Think about your deathbed. That seems a bit odd, but stay with me here. When you reach the end, what do you want to say about the life you lived? Do you want to say, I wish I had dedicated more time to x-hobby or y-person? Do you want to feel remorse for not having accomplished dreams or goals? Do you want to say, I didn’t do all the things I wanted to do, I’m not ready to go yet? Of course not, no one wants to say those things. However, most of us do.
Many of us reach the end of our lives and feel a blend of equal parts regret, shame and guilt. For in having the gift of life, we render it insignificant by not honoring it. Sadly, a large percentage of our lives is spent idling, floating around, getting by or working. In fact, work occupies the majority of our waking lives. And some have gone so far beyond working hours, they have been labeled workaholics.
You don’t want to be that person, the one who put work before family, self or dreams. Despite the fact that in this very moment, you might be that person, fear not—you can change.
The answer lies in dying. As you imagine your death, your last few moments, what might be missing to complete your life’s vision? Contemplate what you want to accomplish, who you want to be, where you want to go.
In order to facilitate a life more focused on happiness, consider these suggestions. And enjoy.
You are way more than a title at work.
Work doesn’t define you. At least, it shouldn’t. Our answer to the question, Who are you? is usually followed with what we do at work. But who are you, really? What you do outside of work is what truly defines you. Work titles serve to boost ego and distract personal journeys. Stop latching onto your work identity and forage yourself beyond that title. A good place to start is with meditation, but even easier is to remember what you loved to do as a child and pursue those interests.
You should do the bare minimum.
This sounds wrong, but it’s so right. No company is paying you enough, especially not to dedicate your life to working hours. In the end, you give them your life and they give you a paycheck. Not a very fair exchange. Not to mention the stress or missing out on important events. Work is not your top priority. Your life path is. Friends, family, hobbies, experiences, memories—these are what make life unique. Re-evaluate that which matters to you.
You cannot be all about that work life.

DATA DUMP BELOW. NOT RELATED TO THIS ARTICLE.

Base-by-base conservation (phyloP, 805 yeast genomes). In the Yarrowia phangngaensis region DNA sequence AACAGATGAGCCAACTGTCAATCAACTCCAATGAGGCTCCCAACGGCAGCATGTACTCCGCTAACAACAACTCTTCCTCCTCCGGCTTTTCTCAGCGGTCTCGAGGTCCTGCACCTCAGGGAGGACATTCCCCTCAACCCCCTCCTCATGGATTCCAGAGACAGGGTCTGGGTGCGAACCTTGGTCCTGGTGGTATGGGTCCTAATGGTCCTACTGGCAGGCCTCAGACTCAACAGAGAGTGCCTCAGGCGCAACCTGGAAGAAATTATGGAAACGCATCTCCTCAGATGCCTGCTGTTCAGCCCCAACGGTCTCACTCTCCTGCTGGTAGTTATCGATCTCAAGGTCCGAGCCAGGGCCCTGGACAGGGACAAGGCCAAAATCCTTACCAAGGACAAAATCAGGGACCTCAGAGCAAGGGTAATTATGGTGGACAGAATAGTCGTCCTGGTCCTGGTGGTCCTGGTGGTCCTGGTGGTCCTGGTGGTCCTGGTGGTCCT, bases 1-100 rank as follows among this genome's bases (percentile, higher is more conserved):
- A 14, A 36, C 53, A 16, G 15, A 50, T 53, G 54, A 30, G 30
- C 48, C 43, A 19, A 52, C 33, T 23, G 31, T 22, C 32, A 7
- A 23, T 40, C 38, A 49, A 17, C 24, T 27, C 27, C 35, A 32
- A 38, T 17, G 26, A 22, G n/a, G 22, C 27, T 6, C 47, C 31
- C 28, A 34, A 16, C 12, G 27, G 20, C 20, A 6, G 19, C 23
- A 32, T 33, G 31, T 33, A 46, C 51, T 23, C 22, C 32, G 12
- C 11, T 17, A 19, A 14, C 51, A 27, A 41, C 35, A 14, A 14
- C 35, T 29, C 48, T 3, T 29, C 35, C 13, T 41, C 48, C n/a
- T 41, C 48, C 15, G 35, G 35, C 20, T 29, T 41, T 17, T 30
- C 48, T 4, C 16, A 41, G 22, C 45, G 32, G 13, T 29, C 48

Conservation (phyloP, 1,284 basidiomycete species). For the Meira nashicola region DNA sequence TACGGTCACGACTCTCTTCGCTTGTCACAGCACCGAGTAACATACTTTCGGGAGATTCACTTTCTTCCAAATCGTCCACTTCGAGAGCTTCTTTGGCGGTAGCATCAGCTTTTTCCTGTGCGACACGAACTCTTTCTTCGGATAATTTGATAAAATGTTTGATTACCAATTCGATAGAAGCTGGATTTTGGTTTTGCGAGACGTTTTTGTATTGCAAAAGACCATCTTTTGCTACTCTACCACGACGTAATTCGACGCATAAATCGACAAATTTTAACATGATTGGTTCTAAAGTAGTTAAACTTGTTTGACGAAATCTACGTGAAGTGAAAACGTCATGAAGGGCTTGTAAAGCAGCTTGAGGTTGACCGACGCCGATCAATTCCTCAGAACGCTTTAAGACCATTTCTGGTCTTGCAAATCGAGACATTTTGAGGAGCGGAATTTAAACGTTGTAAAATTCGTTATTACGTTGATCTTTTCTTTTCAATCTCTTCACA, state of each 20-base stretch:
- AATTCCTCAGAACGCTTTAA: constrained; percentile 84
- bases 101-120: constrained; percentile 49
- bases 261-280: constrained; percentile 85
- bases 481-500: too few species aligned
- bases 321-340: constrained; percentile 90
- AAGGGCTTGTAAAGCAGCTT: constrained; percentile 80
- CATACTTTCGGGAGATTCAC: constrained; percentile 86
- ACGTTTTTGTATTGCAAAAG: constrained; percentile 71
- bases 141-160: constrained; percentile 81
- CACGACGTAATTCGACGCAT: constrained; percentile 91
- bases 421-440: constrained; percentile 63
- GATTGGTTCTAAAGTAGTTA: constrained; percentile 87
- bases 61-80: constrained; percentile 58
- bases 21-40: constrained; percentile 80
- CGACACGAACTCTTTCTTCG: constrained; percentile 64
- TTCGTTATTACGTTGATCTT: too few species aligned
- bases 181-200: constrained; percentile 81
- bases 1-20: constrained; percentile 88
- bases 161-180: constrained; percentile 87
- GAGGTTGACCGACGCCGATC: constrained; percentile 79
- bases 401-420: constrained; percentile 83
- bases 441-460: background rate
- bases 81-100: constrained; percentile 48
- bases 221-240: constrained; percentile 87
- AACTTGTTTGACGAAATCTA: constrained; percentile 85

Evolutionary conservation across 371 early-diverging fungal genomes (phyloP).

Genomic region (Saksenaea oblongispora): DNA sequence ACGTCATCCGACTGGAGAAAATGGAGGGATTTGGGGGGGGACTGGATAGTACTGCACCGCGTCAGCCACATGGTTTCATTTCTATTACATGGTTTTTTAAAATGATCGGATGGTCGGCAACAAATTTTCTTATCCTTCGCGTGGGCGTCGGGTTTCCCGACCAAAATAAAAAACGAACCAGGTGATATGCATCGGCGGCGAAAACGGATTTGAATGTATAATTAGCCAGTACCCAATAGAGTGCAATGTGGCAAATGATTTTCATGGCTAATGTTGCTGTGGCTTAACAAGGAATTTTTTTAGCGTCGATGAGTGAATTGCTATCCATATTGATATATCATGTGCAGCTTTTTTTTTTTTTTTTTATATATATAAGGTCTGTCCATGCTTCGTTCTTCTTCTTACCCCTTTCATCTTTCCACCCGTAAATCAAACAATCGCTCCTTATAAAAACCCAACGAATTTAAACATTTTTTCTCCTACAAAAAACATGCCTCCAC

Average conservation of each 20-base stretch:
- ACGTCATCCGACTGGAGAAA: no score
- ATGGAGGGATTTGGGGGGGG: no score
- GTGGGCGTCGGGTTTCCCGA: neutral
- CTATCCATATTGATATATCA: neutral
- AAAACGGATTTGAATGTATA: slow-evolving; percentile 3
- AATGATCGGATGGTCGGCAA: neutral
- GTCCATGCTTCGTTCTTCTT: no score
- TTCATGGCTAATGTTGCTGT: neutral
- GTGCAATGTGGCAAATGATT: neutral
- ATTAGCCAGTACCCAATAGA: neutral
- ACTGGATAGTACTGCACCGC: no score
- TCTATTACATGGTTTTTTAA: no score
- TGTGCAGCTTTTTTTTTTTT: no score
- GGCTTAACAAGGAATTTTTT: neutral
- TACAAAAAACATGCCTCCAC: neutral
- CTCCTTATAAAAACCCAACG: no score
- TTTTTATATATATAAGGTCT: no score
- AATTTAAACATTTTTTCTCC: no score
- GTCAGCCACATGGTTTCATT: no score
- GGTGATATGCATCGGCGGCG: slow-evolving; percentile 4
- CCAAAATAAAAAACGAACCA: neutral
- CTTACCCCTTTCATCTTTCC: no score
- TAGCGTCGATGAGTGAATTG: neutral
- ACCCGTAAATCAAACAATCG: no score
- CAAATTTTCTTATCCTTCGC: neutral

Your job is a means to an end. It supplies you with funds to pay rent and eat. Perhaps it even allows you to do other things you love should you budget well. That’s why we love work—for the things it affords us. Unless your work life falls into a nourishing category, one that is rewarding, develops talents and fortifies dreams, you have no business being all about that work life. Find what you really love to do and make time for it. This requires you to sit down and have a talk with yourself, either in the mirror or on paper. It might require you to shut some doors in order for others to open. Take that as you will.
You need to focus then refocus.
Stop multitasking. It only gives the illusion that you’re busy, and it’s a lie, one that prevents you from self-exploration. The culture of busy is overrated. It gives us heart attacks, high blood pressure and mental stressors that make life challenging and, in some cases, downright miserable. Rather than sacrifice valuable time to work, rethink your workday. Optimize your time at work so that you can clock out earlier. Use power-hours when your energy is the highest to get work done so you have plenty of time to play later. Get out there and enjoy life. Otherwise, you’re doing yourself a great disservice.
You cannot forget your deathbed.
Keep thinking about death, as morbid as that sounds. When you focus on what you want to accomplish before dying, you ensure a life that’s gratifying and worthy of all your praise. If you know what you want out of life, it’s less likely that you’ll waste your time at work or on things that don’t add value. So don’t be afraid to think about your death. It will assist your happiness—spending time with loved ones and doing the stuff you love.
“There is no work-life balance, it is all life. The balance has to be within you.” –Sadhguru
Wise words to live by. Don’t be that person on your deathbed with more regrets than memories. Build a life on living.
Jacklyn Janeksela, MFA, is a freelance writer and a poet. Her online self, aka that writing life, can be found here. She works for Culture Designers, Thrillist, Honey Colony, among others; her poetry is tangled on the inter-webs. Her herbal alchemy meets astrology creative business can be found here. She explores self through poetry, planets and photography @ female filet.